Last November the pioneering London AI firm DeepMind announced that its health division was being transferred to its parent company Google.
Now, ten months later, the move is finally happening, the delay a measure of how controversial and painful this process has been.
When the restructuring was announced last year, DeepMind was accused of breaking a promise not to hand over any NHS data to the American search giant.
Google said the transfer to its global health division would give DeepMind's Streams app, which helps doctors and nurses to monitor patients with a severe kidney condition, the resources it needed to expand internationally.
The Streams app had caused quite a stir when it was revealed that it used the data of about 1.6 million patients, without asking permission. The Information Commissioner's Office (ICO) ruled that the hospital involved in the research - the Royal Free in London - had not done enough to protect patient privacy.
And back in 2016, after controversy over the way NHS data was being used, DeepMind's co-founder Mustafa Suleyman made this pledge: "DeepMind operates autonomously from Google, and we've been clear from the outset that at no stage will patient data ever be linked or associated with Google accounts, products or services."
The end of that autonomy meant that Google had to renegotiate the contracts with NHS hospitals involved in DeepMind's research. It also mean the demise of the independent ethics panel which oversaw that research.
DeepMind was co-operating with Moorfields Eye Hospital, where it was working on using machine learning to assess eye scans with a high degree of accuracy, and with London's University College Hospital, where its technology was being tested in the planning of radiotherapy for patients with head and neck cancer.
Now Google says these and other NHS hospitals have, after lengthy discussions, decided to continue their collaborations. But one partner, the Yeovil District Hospital, which signed a five-year contract with DeepMind in 2017, decided not to transfer that deal to Google.
It told the BBC: ""Working with the DeepMind team, we found that Streams is not necessary for our organisation at the current time."
In a blogpost, Dr Dominic King, who is taking a team of about a hundred from DeepMind to Google Health, explained why the transition had taken so long: "Health data is sensitive, and we gave proper time and care to make sure that we had the full consent and co-operation of our partners.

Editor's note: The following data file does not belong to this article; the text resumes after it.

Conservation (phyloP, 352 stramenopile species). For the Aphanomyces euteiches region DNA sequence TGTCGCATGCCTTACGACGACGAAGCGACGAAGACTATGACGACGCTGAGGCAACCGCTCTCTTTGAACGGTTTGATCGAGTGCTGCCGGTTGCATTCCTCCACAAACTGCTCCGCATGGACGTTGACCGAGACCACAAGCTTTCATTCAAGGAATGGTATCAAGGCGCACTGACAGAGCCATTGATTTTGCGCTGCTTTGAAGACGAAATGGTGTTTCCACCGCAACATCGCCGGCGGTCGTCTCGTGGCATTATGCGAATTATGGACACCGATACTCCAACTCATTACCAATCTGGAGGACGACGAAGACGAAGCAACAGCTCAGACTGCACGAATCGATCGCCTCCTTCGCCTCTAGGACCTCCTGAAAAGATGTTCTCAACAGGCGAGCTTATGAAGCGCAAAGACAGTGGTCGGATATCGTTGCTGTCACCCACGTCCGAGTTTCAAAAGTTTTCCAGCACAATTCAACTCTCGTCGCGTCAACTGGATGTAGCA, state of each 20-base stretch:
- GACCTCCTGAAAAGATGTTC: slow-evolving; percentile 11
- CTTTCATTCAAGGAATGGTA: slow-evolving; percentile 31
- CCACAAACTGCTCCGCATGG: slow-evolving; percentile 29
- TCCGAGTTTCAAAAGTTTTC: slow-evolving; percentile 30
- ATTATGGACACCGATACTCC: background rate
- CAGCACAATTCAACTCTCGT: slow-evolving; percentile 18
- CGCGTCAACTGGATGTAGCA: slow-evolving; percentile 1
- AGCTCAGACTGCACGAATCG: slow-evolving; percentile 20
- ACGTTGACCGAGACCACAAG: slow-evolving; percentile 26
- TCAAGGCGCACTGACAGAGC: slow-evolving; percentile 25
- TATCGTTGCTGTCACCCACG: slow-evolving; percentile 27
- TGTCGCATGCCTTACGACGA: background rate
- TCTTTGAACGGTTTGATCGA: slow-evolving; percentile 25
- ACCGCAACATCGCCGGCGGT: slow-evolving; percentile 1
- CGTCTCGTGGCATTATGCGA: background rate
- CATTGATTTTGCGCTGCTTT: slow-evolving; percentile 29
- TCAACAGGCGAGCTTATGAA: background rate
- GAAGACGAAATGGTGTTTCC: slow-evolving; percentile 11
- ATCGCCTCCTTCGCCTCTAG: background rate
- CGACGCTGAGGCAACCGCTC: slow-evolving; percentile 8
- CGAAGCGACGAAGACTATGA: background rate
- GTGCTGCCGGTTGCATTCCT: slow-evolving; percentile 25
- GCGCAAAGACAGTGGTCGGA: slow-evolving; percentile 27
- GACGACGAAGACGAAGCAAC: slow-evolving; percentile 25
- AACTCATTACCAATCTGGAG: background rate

"This included giving them the time to ask questions and fully understand our plans and to choose whether to continue our partnerships. As has always been the case, our partners are in full control of all patient data and we will only use patient data to help improve care, under their oversight and instructions."
But as of now there are no plans to replace the ethics panel, so there is little clarity on who will oversee the work Google does with the data of NHS patients. The staff are still in London - although they may have to move offices. Whether the work will stay in the UK for the long term remains to be seen.
Also unclear is where this leaves DeepMind and its co-founder Mustafa Suleyman. Last month it emerged that he had gone on long-term leave. The health division was his baby and, for all the high profile work around the AI firm's mastery of games like Go and chess, it was the most practical demonstration of how its technology could change the world.
He has released a statement saying he's "incredibly proud to reflect on the team's journey and achievements over the past three years, and I have no doubt that their positive impact will only increase as they join forces with Google Health."
He says he can't wait to see what comes next and looks forward to working with the team as "an advisor and supporter."
But insiders doubt he will have much influence over Google's health research when he returns from his extended break later this year.
DeepMind and its founders are rightly proud of their work in this field. But all their talk of operating as an autonomous UK-based AI powerhouse, with huge funding but little intervention from the Google mothership, now looks a little hollow.